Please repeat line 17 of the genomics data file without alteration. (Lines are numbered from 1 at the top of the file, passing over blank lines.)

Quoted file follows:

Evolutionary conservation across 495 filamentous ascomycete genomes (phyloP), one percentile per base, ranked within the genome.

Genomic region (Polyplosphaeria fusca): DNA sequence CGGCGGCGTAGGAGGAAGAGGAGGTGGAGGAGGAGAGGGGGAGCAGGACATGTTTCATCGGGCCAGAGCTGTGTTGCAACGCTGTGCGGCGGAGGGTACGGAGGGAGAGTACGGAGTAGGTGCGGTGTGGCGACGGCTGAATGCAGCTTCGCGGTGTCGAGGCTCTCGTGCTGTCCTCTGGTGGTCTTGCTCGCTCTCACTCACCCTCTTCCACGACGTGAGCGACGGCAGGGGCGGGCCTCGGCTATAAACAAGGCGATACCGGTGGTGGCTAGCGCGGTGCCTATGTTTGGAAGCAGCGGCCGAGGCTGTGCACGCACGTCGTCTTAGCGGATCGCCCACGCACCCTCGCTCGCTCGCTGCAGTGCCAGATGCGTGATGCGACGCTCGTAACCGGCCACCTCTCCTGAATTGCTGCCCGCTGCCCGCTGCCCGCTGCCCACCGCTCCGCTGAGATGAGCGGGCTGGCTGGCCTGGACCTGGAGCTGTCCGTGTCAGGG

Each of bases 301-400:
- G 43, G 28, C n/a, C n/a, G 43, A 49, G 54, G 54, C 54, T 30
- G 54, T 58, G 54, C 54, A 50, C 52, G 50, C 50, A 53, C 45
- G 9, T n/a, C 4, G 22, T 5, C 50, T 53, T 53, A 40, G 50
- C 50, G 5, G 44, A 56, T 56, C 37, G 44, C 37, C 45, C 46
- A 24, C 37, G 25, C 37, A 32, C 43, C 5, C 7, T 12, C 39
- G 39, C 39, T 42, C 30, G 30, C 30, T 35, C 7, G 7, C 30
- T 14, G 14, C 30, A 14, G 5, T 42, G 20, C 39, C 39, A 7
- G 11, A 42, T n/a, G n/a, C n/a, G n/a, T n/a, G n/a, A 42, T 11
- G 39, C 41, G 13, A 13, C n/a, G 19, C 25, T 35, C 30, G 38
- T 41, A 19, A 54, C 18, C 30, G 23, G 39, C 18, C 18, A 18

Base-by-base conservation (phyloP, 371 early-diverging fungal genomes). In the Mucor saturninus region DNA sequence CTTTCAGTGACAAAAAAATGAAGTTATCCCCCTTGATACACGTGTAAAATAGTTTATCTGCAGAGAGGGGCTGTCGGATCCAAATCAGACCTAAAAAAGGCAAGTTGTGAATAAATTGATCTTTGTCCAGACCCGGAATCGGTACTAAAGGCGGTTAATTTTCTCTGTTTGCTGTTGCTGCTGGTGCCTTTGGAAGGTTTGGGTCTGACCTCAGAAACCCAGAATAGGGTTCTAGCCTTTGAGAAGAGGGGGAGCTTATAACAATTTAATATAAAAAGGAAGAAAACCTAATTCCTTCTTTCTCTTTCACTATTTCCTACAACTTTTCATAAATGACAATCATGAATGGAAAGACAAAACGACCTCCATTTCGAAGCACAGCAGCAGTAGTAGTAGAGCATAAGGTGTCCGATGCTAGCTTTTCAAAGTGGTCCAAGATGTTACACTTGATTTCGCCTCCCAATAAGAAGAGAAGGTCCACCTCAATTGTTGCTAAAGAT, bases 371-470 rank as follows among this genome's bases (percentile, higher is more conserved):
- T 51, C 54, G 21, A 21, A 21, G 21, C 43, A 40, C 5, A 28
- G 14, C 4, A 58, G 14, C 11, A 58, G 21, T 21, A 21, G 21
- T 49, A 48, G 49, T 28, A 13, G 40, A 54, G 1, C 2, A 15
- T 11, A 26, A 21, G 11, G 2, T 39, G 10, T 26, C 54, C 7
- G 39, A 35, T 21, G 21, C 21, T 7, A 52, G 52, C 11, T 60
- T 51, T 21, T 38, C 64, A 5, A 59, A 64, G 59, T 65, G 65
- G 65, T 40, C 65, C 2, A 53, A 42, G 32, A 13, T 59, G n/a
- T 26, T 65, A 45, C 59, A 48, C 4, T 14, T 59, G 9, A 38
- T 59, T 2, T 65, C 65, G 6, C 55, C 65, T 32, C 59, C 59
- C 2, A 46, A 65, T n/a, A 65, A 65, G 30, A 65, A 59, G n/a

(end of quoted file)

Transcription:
- T 49, A 48, G 49, T 28, A 13, G 40, A 54, G 1, C 2, A 15